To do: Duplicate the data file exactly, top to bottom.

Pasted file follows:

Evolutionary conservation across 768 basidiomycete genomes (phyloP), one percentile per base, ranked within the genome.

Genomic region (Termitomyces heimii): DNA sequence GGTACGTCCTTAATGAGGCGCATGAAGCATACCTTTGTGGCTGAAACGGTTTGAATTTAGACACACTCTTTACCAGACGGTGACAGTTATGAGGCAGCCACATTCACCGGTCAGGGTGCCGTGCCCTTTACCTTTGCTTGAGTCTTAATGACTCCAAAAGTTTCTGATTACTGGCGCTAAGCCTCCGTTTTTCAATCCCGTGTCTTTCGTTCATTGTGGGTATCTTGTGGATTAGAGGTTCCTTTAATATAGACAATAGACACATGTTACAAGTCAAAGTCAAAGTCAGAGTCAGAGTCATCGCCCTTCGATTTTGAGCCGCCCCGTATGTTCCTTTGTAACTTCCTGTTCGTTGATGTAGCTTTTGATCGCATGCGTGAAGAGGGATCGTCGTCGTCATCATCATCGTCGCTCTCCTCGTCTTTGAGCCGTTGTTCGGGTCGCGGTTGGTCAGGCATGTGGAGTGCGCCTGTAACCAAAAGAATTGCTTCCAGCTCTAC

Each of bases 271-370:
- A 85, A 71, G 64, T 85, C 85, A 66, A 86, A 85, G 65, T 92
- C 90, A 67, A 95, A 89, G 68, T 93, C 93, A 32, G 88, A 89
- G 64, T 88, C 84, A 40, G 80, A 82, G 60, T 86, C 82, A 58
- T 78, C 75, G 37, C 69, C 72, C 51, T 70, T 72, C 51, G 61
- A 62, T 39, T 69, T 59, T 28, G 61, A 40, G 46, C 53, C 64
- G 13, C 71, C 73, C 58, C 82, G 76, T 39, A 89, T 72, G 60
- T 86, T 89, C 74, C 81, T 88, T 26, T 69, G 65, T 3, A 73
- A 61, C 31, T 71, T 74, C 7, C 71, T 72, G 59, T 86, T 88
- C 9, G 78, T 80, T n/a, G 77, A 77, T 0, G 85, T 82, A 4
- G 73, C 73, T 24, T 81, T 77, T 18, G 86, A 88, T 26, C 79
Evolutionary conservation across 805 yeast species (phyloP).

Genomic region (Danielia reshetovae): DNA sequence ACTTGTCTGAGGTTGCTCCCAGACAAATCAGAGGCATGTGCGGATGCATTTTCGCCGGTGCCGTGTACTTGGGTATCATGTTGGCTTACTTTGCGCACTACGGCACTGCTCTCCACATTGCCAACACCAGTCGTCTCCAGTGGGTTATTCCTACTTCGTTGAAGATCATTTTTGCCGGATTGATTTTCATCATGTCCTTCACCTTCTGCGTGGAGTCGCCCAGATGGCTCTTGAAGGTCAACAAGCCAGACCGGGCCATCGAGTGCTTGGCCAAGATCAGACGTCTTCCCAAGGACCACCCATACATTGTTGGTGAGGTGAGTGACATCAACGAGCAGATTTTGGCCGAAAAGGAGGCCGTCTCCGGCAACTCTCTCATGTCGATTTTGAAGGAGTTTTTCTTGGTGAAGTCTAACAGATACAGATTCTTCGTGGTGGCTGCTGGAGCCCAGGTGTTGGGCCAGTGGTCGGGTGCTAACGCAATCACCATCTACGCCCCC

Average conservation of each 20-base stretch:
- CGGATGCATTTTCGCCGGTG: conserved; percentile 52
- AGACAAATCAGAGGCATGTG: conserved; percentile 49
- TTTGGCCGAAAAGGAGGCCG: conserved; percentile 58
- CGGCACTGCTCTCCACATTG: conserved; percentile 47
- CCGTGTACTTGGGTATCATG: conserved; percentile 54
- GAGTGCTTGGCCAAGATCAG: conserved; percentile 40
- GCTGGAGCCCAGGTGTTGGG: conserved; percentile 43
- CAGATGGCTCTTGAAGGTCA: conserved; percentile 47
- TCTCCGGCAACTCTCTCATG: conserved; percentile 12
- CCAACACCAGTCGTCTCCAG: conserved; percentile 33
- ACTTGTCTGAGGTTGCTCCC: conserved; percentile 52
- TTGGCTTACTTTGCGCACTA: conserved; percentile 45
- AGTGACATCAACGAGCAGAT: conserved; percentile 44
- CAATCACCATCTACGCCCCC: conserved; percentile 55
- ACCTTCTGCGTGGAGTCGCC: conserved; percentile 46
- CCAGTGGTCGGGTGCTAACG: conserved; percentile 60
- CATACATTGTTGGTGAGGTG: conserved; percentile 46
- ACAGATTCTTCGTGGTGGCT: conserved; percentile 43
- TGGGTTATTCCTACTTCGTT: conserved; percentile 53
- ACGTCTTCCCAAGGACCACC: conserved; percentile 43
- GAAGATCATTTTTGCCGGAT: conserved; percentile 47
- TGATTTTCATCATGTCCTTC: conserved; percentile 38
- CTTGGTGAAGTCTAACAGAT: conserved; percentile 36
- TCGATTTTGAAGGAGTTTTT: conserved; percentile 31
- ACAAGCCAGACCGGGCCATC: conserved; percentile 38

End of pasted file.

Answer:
Evolutionary conservation across 768 basidiomycete genomes (phyloP), one percentile per base, ranked within the genome.

Genomic region (Termitomyces heimii): DNA sequence GGTACGTCCTTAATGAGGCGCATGAAGCATACCTTTGTGGCTGAAACGGTTTGAATTTAGACACACTCTTTACCAGACGGTGACAGTTATGAGGCAGCCACATTCACCGGTCAGGGTGCCGTGCCCTTTACCTTTGCTTGAGTCTTAATGACTCCAAAAGTTTCTGATTACTGGCGCTAAGCCTCCGTTTTTCAATCCCGTGTCTTTCGTTCATTGTGGGTATCTTGTGGATTAGAGGTTCCTTTAATATAGACAATAGACACATGTTACAAGTCAAAGTCAAAGTCAGAGTCAGAGTCATCGCCCTTCGATTTTGAGCCGCCCCGTATGTTCCTTTGTAACTTCCTGTTCGTTGATGTAGCTTTTGATCGCATGCGTGAAGAGGGATCGTCGTCGTCATCATCATCGTCGCTCTCCTCGTCTTTGAGCCGTTGTTCGGGTCGCGGTTGGTCAGGCATGTGGAGTGCGCCTGTAACCAAAAGAATTGCTTCCAGCTCTAC

Each of bases 271-370:
- A 85, A 71, G 64, T 85, C 85, A 66, A 86, A 85, G 65, T 92
- C 90, A 67, A 95, A 89, G 68, T 93, C 93, A 32, G 88, A 89
- G 64, T 88, C 84, A 40, G 80, A 82, G 60, T 86, C 82, A 58
- T 78, C 75, G 37, C 69, C 72, C 51, T 70, T 72, C 51, G 61
- A 62, T 39, T 69, T 59, T 28, G 61, A 40, G 46, C 53, C 64
- G 13, C 71, C 73, C 58, C 82, G 76, T 39, A 89, T 72, G 60
- T 86, T 89, C 74, C 81, T 88, T 26, T 69, G 65, T 3, A 73
- A 61, C 31, T 71, T 74, C 7, C 71, T 72, G 59, T 86, T 88
- C 9, G 78, T 80, T n/a, G 77, A 77, T 0, G 85, T 82, A 4
- G 73, C 73, T 24, T 81, T 77, T 18, G 86, A 88, T 26, C 79
Evolutionary conservation across 805 yeast species (phyloP).

Genomic region (Danielia reshetovae): DNA sequence ACTTGTCTGAGGTTGCTCCCAGACAAATCAGAGGCATGTGCGGATGCATTTTCGCCGGTGCCGTGTACTTGGGTATCATGTTGGCTTACTTTGCGCACTACGGCACTGCTCTCCACATTGCCAACACCAGTCGTCTCCAGTGGGTTATTCCTACTTCGTTGAAGATCATTTTTGCCGGATTGATTTTCATCATGTCCTTCACCTTCTGCGTGGAGTCGCCCAGATGGCTCTTGAAGGTCAACAAGCCAGACCGGGCCATCGAGTGCTTGGCCAAGATCAGACGTCTTCCCAAGGACCACCCATACATTGTTGGTGAGGTGAGTGACATCAACGAGCAGATTTTGGCCGAAAAGGAGGCCGTCTCCGGCAACTCTCTCATGTCGATTTTGAAGGAGTTTTTCTTGGTGAAGTCTAACAGATACAGATTCTTCGTGGTGGCTGCTGGAGCCCAGGTGTTGGGCCAGTGGTCGGGTGCTAACGCAATCACCATCTACGCCCCC

Average conservation of each 20-base stretch:
- CGGATGCATTTTCGCCGGTG: conserved; percentile 52
- AGACAAATCAGAGGCATGTG: conserved; percentile 49
- TTTGGCCGAAAAGGAGGCCG: conserved; percentile 58
- CGGCACTGCTCTCCACATTG: conserved; percentile 47
- CCGTGTACTTGGGTATCATG: conserved; percentile 54
- GAGTGCTTGGCCAAGATCAG: conserved; percentile 40
- GCTGGAGCCCAGGTGTTGGG: conserved; percentile 43
- CAGATGGCTCTTGAAGGTCA: conserved; percentile 47
- TCTCCGGCAACTCTCTCATG: conserved; percentile 12
- CCAACACCAGTCGTCTCCAG: conserved; percentile 33
- ACTTGTCTGAGGTTGCTCCC: conserved; percentile 52
- TTGGCTTACTTTGCGCACTA: conserved; percentile 45
- AGTGACATCAACGAGCAGAT: conserved; percentile 44
- CAATCACCATCTACGCCCCC: conserved; percentile 55
- ACCTTCTGCGTGGAGTCGCC: conserved; percentile 46
- CCAGTGGTCGGGTGCTAACG: conserved; percentile 60
- CATACATTGTTGGTGAGGTG: conserved; percentile 46
- ACAGATTCTTCGTGGTGGCT: conserved; percentile 43
- TGGGTTATTCCTACTTCGTT: conserved; percentile 53
- ACGTCTTCCCAAGGACCACC: conserved; percentile 43
- GAAGATCATTTTTGCCGGAT: conserved; percentile 47
- TGATTTTCATCATGTCCTTC: conserved; percentile 38
- CTTGGTGAAGTCTAACAGAT: conserved; percentile 36
- TCGATTTTGAAGGAGTTTTT: conserved; percentile 31
- ACAAGCCAGACCGGGCCATC: conserved; percentile 38